"When a!l other workmen in a shop make common cause with a fellow workman over his separate grievance, and go out on strike in his support, they engage in.a "concerted activity" for "mutual aid or protection," aIthough the aggrieved workman is the only one of them who has any immediate stake in the outcome. The rest know that by their action each of them assures himself, in case his turn ever comes, of the support of the one whom they are all then helping; and the solidarity then so established is "mutual aid" in the most literal sense, as nobody doubts." (Weingartern, at p. 261-quoting Houston Contractors Assoc. v. NLRB, 386 U.S. 664, 668-669 (1967)

Both Leura Collins and the three employees of Quality Manufacturing were unjustiy denied the right to union representation. The Court, agreeing with the unions on this basic point, set down specific guidelines for the application of this right to representation. As with many court decisions, the guidelines provide a framework for the exercise of a legal right.

THE COURT'S GUIDELINES

1.. .The employee must request the representative. The right arises only in situations where the employee requests representation. The employee may and wi!l forfeit this right if he/she goes ahead and meets with managernent without an Association Representative.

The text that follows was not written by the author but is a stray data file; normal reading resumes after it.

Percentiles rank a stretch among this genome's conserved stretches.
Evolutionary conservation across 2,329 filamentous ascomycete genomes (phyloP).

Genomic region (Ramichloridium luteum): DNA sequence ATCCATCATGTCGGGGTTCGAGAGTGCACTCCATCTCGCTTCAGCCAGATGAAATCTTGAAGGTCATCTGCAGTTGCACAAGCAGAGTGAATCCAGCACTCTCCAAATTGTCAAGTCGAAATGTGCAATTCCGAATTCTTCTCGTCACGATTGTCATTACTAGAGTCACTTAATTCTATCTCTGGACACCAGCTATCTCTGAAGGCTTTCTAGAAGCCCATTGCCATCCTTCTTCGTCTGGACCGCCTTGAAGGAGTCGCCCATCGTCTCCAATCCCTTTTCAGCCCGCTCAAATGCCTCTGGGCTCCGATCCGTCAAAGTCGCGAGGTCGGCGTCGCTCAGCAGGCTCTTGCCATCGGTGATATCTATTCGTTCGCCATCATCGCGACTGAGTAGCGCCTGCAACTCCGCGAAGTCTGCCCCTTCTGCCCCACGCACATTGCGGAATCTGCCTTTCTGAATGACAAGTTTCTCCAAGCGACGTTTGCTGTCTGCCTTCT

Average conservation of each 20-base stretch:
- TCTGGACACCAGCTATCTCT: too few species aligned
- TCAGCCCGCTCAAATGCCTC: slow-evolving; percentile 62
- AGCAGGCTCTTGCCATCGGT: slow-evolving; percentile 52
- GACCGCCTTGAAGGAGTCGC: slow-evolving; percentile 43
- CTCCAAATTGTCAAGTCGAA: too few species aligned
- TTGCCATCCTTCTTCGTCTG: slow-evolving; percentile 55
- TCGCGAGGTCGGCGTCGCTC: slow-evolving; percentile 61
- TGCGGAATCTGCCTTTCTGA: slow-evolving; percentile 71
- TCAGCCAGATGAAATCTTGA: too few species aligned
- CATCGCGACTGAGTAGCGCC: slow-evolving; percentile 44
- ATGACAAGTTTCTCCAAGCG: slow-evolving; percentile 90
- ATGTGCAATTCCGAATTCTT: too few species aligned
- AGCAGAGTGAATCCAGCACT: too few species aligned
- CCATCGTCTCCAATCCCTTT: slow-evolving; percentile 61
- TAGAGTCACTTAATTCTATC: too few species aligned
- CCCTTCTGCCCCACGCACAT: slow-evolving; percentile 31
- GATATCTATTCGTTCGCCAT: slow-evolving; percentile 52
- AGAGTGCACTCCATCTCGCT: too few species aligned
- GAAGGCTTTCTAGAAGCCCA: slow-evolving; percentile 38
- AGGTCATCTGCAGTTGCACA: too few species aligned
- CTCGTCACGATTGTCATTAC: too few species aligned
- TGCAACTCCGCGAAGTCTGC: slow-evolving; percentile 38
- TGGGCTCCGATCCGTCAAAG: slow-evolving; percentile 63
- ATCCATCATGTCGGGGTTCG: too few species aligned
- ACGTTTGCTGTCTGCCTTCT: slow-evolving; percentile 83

2.. .There must be a reasonable belief that discipline will result from the investigatory meeting. Regular "run-of-the-mill" conversations with management such as review of job requirements or training will not be covered. However the right to representation exists even in cases where no discipline does result from the interview. The right to representation is based on the reasonable belief of the employee, not anyone else in the situation.

3.. .The employer is not required to interview the employee. The employer may decide not to interview the employee, if the employee requests the presence of a union steward, but may continue the investigation. The employer does not have to justify hislher refusal to allow union representation. The employer is free to carry on the inquiry without interviewing the empioyee, and thus leave to the employee the choice between having an interview unaccompanied by his representive, or having no interview and forgoing any benefits that may be derived from one. If the employee refuses to be intervriewed without his/her Rep, the employer would then be free to act on the basis of information obtained from olher souroes.

Though this appears to leave the union and employee a choice to make, there is, in fact, nothing to be gained by meeting with management without one's union representative. An employer who is serious about resolving a problem should welcome a union's participation. The choice, then, remains with the employer.

4.. .The employer has no duty to bargain with the union representative at an investigatory interview. The representative is present to assist the employee, and may attempt to clarify the facts or suggest other employees who may have knowledge of them. The employer, however, is free to insist that he is only interested, at that time, in hearng the employee's own account of the matter under investigation.